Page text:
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It's time for the blog to catch up to the present!!!

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Deployment, Robin in control, Alex on the tagline, Ruth on the A-frame.


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Underwater CTD


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Recover CTD


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Sheila (left) and Hannah (center)


Liz Douglass


Sampling on P6 started on Saturday Jan 9.  The first cast went in the water at 3 AM, and came out of the water shortly thereafter, because the stream of data from the instrument to our computers was incomplete.  A few hours later, a new "termination" was completed (the physical connection between the instrument and the cable), we re-deployed the CTD, and this time the data stream was perfect.  From there, everything has gone pretty well.  We have learned to get the CTD into the water, lower it to just above the bottom, stop, and bring it back to the surface.  On the way back to the surface, we stop every so often (36 times, at prescribed depths depending on what the full depth of the ocean is) and "trip" the bottles, signaling them to close and preserve water with the properties from that depth.  Once the CTD surfaces, we guide it back onto the ship, strap it down, and shift into sampling mode.  Sampling is a complicated dance.  Each group has a specific method (involving various temperatures, filters, additives, and rinsing techniques) and the "sample cop" makes sure no one goes out of turn.  By now, we've gotten pretty good at deployment, recovery, and sampling.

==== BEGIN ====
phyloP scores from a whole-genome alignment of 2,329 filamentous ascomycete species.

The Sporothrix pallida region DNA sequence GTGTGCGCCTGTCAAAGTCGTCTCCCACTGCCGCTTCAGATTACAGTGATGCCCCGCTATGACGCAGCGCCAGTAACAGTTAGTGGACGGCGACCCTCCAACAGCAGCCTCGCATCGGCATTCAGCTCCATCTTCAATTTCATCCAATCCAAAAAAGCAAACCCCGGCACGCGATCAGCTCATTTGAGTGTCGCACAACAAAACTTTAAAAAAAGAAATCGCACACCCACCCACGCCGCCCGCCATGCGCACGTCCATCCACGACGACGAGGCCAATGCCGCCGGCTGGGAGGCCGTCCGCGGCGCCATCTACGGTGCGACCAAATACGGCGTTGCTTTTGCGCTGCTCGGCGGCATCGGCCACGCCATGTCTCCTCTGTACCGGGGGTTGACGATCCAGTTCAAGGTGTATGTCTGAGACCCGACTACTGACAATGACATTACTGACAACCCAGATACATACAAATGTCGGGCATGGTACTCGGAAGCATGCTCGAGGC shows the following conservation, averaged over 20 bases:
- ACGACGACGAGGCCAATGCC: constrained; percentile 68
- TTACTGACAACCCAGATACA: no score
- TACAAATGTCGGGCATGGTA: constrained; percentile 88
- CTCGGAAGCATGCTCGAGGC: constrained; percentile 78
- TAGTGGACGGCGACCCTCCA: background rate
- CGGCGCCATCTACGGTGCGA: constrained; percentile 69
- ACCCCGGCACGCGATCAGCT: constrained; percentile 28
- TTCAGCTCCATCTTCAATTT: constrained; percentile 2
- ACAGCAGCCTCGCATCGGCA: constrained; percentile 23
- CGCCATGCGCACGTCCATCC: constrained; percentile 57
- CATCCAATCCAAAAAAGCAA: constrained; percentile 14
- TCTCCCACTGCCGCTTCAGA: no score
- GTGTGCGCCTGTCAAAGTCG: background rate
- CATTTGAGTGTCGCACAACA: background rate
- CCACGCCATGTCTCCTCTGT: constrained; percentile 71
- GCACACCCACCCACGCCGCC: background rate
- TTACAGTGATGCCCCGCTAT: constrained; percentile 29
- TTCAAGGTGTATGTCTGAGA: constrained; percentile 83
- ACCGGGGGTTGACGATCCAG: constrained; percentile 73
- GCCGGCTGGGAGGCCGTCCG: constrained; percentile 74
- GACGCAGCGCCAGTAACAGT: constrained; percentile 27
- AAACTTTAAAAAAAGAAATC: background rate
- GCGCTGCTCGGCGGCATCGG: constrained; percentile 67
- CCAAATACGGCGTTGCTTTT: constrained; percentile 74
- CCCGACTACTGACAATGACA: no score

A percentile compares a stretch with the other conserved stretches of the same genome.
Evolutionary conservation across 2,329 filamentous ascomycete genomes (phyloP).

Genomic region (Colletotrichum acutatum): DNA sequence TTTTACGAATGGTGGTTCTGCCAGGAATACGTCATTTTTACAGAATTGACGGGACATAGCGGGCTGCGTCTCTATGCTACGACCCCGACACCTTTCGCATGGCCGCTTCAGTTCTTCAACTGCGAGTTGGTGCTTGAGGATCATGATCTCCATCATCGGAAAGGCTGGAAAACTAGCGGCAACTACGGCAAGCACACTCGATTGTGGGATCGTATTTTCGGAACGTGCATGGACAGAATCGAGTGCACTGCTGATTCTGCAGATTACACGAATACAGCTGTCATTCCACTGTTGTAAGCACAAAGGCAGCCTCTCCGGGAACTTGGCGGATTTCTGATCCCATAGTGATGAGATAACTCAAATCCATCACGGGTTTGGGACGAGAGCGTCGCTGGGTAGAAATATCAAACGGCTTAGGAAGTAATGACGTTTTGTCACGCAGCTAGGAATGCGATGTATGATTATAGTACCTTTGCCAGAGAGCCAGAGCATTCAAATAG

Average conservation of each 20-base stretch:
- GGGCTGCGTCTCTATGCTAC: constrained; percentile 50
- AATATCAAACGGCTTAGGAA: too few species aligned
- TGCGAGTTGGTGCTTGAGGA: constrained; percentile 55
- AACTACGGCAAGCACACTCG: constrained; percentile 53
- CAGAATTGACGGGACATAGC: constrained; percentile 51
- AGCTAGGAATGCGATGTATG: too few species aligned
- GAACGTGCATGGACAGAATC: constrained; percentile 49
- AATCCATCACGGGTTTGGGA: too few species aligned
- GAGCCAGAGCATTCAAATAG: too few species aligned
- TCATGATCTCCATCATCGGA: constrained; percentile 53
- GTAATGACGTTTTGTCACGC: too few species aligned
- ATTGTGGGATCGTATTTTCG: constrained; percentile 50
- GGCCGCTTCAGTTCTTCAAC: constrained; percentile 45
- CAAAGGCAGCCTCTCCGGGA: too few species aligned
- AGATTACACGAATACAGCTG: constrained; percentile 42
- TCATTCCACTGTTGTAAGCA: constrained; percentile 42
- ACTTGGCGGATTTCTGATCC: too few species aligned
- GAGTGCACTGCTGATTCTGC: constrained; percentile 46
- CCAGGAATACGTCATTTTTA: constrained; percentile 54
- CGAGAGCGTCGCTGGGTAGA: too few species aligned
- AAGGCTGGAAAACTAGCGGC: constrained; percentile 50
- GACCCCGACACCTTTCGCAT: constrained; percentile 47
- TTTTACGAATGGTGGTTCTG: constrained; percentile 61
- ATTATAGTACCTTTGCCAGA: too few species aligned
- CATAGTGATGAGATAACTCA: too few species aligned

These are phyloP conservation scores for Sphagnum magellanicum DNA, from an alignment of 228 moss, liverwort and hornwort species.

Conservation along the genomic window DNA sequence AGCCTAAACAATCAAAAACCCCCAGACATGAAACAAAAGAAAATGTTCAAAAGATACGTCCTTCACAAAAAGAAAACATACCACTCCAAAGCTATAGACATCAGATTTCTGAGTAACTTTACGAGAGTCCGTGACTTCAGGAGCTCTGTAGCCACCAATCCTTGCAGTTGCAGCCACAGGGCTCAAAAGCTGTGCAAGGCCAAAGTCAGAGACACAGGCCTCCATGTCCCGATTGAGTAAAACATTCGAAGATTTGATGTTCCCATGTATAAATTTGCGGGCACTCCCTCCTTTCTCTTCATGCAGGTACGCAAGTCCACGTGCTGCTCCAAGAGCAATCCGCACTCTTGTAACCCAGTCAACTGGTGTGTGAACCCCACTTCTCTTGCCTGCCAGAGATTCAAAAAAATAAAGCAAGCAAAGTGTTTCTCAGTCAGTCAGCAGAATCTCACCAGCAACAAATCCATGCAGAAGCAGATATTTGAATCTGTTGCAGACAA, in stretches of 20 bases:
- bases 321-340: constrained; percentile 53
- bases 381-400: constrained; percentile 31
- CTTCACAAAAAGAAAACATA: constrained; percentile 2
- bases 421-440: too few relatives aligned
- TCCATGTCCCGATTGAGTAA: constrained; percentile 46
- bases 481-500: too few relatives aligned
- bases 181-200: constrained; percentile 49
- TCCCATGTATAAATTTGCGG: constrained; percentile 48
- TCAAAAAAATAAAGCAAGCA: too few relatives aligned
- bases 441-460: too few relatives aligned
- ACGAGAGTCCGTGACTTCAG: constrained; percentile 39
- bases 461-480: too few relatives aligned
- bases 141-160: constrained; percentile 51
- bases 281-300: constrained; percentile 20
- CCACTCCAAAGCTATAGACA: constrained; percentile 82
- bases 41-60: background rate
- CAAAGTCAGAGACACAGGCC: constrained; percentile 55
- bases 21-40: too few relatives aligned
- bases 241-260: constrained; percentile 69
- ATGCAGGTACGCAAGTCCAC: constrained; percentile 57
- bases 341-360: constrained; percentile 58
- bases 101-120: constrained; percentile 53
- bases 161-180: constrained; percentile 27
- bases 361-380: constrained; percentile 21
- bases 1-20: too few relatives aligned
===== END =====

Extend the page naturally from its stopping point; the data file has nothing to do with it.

We'd had a few issues with swell in the past few days.  Notably, on Wednesday or so, the rolling of the ship was causing big variations in the tension on the wire, which led to kinks in the wire.  Since kinks notably diminish the strength of the wire, mechanical retermination was necessary; basically, after this process, the kinked part of the wire is no longer bearing weight (although it's still coiled up on top of the CTD, and the data still passes through it).  I think three of four consecutive casts led to kinks on Wednesday.  In addition to the swell, we've had full cloud cover for days -- no sunrises, no sunsets, no stars, just clouds.  Thursday, however, was beautifully sunny and calm, and I was starting to think that maybe we'd have some nice weather.  Turns out I was wrong.  Some time Friday morning, the winds kicked up significantly, as did swell and wind waves.  It was a funny little storm.  Weather maps showed us just on the edge of it.  We didn't even have full cloud cover, and the sun was shining through.  But the sun was deceptive; we had sustained winds of 35 knots and higher gusts, enough to kick up some big waves and get the boat rocking and rolling.  We still managed a reasonable deploy/recover of a cast, and sampling was exciting as we all tried to keep our balance on a wet deck, protected in the hangar from direct wind and waves but still dealing with water washing sloshing up from the waves at the edge.  The storm passed quickly, the winds have steadied, the whitecaps are gone from the ocean, and last night we were treated to something I've been waiting for since we left port -- STARS.  A whole sky full of them.  The Southern Cross (as poetic to see as the song suggests), the brightest Milky Way you could imagine with mighty Orion hanging upside down from the end and the darkest black velvet background on which they're all hung.  When you think about it, we're about as far from light pollution as you can get, and on a clear night, the view is really spectacular.




Last updated: January 19, 2010
 


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